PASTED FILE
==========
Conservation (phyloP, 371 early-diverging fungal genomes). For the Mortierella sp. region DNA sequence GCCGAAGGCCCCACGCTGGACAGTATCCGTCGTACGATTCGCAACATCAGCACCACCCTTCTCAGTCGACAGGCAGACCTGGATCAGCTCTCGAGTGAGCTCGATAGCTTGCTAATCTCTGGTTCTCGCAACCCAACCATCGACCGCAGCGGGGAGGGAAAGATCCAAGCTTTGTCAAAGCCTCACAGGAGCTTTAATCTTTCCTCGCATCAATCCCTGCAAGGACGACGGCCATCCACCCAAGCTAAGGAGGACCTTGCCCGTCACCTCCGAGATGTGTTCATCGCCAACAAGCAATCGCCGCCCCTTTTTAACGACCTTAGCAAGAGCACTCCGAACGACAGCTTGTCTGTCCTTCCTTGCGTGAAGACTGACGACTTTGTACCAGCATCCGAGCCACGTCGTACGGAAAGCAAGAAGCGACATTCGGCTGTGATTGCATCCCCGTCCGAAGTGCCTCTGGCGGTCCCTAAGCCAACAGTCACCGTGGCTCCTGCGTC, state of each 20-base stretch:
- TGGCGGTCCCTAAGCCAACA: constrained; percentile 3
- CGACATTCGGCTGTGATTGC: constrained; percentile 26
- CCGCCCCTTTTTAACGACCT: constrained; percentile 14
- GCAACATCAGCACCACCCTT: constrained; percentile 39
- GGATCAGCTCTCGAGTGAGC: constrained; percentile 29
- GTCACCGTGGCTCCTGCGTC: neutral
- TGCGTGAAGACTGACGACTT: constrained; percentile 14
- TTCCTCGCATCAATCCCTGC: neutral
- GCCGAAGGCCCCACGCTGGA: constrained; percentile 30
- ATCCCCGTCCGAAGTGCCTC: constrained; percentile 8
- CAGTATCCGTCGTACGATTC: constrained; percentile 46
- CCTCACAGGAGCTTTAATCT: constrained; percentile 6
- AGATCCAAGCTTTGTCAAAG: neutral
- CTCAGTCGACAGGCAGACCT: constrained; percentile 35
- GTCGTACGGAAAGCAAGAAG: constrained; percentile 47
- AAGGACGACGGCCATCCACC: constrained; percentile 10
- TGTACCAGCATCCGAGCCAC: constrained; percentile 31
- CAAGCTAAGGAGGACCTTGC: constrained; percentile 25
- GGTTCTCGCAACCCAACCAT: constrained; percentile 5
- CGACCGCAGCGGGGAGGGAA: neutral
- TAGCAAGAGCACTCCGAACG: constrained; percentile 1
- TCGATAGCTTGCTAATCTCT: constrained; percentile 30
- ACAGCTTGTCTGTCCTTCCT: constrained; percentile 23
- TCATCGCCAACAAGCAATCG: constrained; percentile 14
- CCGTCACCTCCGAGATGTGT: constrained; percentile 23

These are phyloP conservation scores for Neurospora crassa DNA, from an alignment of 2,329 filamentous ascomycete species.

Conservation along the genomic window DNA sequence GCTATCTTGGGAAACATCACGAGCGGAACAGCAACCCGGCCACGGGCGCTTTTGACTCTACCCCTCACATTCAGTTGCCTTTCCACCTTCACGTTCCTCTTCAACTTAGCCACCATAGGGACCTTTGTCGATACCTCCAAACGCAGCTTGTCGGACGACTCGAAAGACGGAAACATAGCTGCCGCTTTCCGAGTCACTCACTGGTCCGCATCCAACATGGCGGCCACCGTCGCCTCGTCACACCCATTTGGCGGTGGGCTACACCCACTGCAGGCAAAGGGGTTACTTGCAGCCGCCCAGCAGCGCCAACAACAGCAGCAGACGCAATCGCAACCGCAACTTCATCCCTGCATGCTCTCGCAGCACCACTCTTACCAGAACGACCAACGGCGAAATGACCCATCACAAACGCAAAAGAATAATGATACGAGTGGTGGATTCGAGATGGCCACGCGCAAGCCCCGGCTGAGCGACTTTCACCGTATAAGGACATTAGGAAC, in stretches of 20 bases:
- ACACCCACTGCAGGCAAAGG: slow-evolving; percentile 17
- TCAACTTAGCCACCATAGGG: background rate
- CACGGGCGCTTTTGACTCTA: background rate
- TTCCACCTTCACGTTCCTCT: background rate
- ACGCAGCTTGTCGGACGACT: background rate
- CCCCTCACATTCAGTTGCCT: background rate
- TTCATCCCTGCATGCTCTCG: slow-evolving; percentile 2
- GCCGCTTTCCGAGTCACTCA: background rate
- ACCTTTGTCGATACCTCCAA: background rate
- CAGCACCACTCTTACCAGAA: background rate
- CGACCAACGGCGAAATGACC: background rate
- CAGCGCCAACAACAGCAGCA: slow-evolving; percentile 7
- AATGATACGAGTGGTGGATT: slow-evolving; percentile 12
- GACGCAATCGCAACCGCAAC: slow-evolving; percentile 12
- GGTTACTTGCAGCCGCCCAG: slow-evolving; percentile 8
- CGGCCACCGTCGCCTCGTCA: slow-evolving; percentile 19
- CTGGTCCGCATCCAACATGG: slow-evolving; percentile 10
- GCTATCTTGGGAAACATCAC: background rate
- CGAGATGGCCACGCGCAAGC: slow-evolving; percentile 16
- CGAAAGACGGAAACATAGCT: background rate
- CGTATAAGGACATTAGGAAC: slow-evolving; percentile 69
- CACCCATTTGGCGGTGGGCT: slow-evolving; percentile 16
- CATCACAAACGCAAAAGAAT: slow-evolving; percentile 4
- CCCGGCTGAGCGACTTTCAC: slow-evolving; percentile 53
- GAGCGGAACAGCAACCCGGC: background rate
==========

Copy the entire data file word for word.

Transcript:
Conservation (phyloP, 371 early-diverging fungal genomes). For the Mortierella sp. region DNA sequence GCCGAAGGCCCCACGCTGGACAGTATCCGTCGTACGATTCGCAACATCAGCACCACCCTTCTCAGTCGACAGGCAGACCTGGATCAGCTCTCGAGTGAGCTCGATAGCTTGCTAATCTCTGGTTCTCGCAACCCAACCATCGACCGCAGCGGGGAGGGAAAGATCCAAGCTTTGTCAAAGCCTCACAGGAGCTTTAATCTTTCCTCGCATCAATCCCTGCAAGGACGACGGCCATCCACCCAAGCTAAGGAGGACCTTGCCCGTCACCTCCGAGATGTGTTCATCGCCAACAAGCAATCGCCGCCCCTTTTTAACGACCTTAGCAAGAGCACTCCGAACGACAGCTTGTCTGTCCTTCCTTGCGTGAAGACTGACGACTTTGTACCAGCATCCGAGCCACGTCGTACGGAAAGCAAGAAGCGACATTCGGCTGTGATTGCATCCCCGTCCGAAGTGCCTCTGGCGGTCCCTAAGCCAACAGTCACCGTGGCTCCTGCGTC, state of each 20-base stretch:
- TGGCGGTCCCTAAGCCAACA: constrained; percentile 3
- CGACATTCGGCTGTGATTGC: constrained; percentile 26
- CCGCCCCTTTTTAACGACCT: constrained; percentile 14
- GCAACATCAGCACCACCCTT: constrained; percentile 39
- GGATCAGCTCTCGAGTGAGC: constrained; percentile 29
- GTCACCGTGGCTCCTGCGTC: neutral
- TGCGTGAAGACTGACGACTT: constrained; percentile 14
- TTCCTCGCATCAATCCCTGC: neutral
- GCCGAAGGCCCCACGCTGGA: constrained; percentile 30
- ATCCCCGTCCGAAGTGCCTC: constrained; percentile 8
- CAGTATCCGTCGTACGATTC: constrained; percentile 46
- CCTCACAGGAGCTTTAATCT: constrained; percentile 6
- AGATCCAAGCTTTGTCAAAG: neutral
- CTCAGTCGACAGGCAGACCT: constrained; percentile 35
- GTCGTACGGAAAGCAAGAAG: constrained; percentile 47
- AAGGACGACGGCCATCCACC: constrained; percentile 10
- TGTACCAGCATCCGAGCCAC: constrained; percentile 31
- CAAGCTAAGGAGGACCTTGC: constrained; percentile 25
- GGTTCTCGCAACCCAACCAT: constrained; percentile 5
- CGACCGCAGCGGGGAGGGAA: neutral
- TAGCAAGAGCACTCCGAACG: constrained; percentile 1
- TCGATAGCTTGCTAATCTCT: constrained; percentile 30
- ACAGCTTGTCTGTCCTTCCT: constrained; percentile 23
- TCATCGCCAACAAGCAATCG: constrained; percentile 14
- CCGTCACCTCCGAGATGTGT: constrained; percentile 23

These are phyloP conservation scores for Neurospora crassa DNA, from an alignment of 2,329 filamentous ascomycete species.

Conservation along the genomic window DNA sequence GCTATCTTGGGAAACATCACGAGCGGAACAGCAACCCGGCCACGGGCGCTTTTGACTCTACCCCTCACATTCAGTTGCCTTTCCACCTTCACGTTCCTCTTCAACTTAGCCACCATAGGGACCTTTGTCGATACCTCCAAACGCAGCTTGTCGGACGACTCGAAAGACGGAAACATAGCTGCCGCTTTCCGAGTCACTCACTGGTCCGCATCCAACATGGCGGCCACCGTCGCCTCGTCACACCCATTTGGCGGTGGGCTACACCCACTGCAGGCAAAGGGGTTACTTGCAGCCGCCCAGCAGCGCCAACAACAGCAGCAGACGCAATCGCAACCGCAACTTCATCCCTGCATGCTCTCGCAGCACCACTCTTACCAGAACGACCAACGGCGAAATGACCCATCACAAACGCAAAAGAATAATGATACGAGTGGTGGATTCGAGATGGCCACGCGCAAGCCCCGGCTGAGCGACTTTCACCGTATAAGGACATTAGGAAC, in stretches of 20 bases:
- ACACCCACTGCAGGCAAAGG: slow-evolving; percentile 17
- TCAACTTAGCCACCATAGGG: background rate
- CACGGGCGCTTTTGACTCTA: background rate
- TTCCACCTTCACGTTCCTCT: background rate
- ACGCAGCTTGTCGGACGACT: background rate
- CCCCTCACATTCAGTTGCCT: background rate
- TTCATCCCTGCATGCTCTCG: slow-evolving; percentile 2
- GCCGCTTTCCGAGTCACTCA: background rate
- ACCTTTGTCGATACCTCCAA: background rate
- CAGCACCACTCTTACCAGAA: background rate
- CGACCAACGGCGAAATGACC: background rate
- CAGCGCCAACAACAGCAGCA: slow-evolving; percentile 7
- AATGATACGAGTGGTGGATT: slow-evolving; percentile 12
- GACGCAATCGCAACCGCAAC: slow-evolving; percentile 12
- GGTTACTTGCAGCCGCCCAG: slow-evolving; percentile 8
- CGGCCACCGTCGCCTCGTCA: slow-evolving; percentile 19
- CTGGTCCGCATCCAACATGG: slow-evolving; percentile 10
- GCTATCTTGGGAAACATCAC: background rate
- CGAGATGGCCACGCGCAAGC: slow-evolving; percentile 16
- CGAAAGACGGAAACATAGCT: background rate
- CGTATAAGGACATTAGGAAC: slow-evolving; percentile 69
- CACCCATTTGGCGGTGGGCT: slow-evolving; percentile 16
- CATCACAAACGCAAAAGAAT: slow-evolving; percentile 4
- CCCGGCTGAGCGACTTTCAC: slow-evolving; percentile 53
- GAGCGGAACAGCAACCCGGC: background rate